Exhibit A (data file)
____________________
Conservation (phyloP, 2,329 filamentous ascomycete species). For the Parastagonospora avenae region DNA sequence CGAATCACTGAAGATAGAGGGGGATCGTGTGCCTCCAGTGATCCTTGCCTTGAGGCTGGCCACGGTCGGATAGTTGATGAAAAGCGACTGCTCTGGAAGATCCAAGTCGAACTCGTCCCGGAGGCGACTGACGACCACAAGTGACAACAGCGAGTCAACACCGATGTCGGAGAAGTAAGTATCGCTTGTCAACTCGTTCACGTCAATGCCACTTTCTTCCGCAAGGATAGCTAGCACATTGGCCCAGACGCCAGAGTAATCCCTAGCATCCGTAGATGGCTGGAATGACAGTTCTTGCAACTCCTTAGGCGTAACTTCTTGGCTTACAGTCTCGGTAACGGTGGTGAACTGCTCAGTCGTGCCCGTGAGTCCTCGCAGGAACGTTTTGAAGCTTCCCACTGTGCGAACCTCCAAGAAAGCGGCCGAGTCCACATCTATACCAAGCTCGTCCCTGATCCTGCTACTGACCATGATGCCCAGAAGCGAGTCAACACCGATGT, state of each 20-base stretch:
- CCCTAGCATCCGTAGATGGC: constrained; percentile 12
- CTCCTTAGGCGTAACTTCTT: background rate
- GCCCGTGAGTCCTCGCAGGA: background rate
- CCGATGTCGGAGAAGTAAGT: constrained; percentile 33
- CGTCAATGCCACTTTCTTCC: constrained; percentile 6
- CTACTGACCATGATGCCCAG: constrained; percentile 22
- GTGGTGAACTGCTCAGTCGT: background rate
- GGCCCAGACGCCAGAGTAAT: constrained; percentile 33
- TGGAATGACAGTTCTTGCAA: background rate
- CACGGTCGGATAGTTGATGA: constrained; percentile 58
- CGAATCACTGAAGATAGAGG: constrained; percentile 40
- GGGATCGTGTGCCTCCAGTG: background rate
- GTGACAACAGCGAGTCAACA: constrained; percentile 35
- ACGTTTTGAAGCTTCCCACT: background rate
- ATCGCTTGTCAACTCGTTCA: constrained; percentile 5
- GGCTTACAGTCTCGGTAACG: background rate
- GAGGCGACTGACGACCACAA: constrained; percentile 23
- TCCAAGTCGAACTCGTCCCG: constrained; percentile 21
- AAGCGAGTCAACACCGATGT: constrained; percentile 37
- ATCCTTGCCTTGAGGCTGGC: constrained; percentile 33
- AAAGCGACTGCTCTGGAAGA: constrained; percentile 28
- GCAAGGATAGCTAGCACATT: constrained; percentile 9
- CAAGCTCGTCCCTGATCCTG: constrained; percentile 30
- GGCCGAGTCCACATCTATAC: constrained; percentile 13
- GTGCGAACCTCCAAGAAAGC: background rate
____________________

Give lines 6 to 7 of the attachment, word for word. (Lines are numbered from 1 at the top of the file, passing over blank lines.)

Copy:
- CGTCAATGCCACTTTCTTCC: constrained; percentile 6
- CTACTGACCATGATGCCCAG: constrained; percentile 22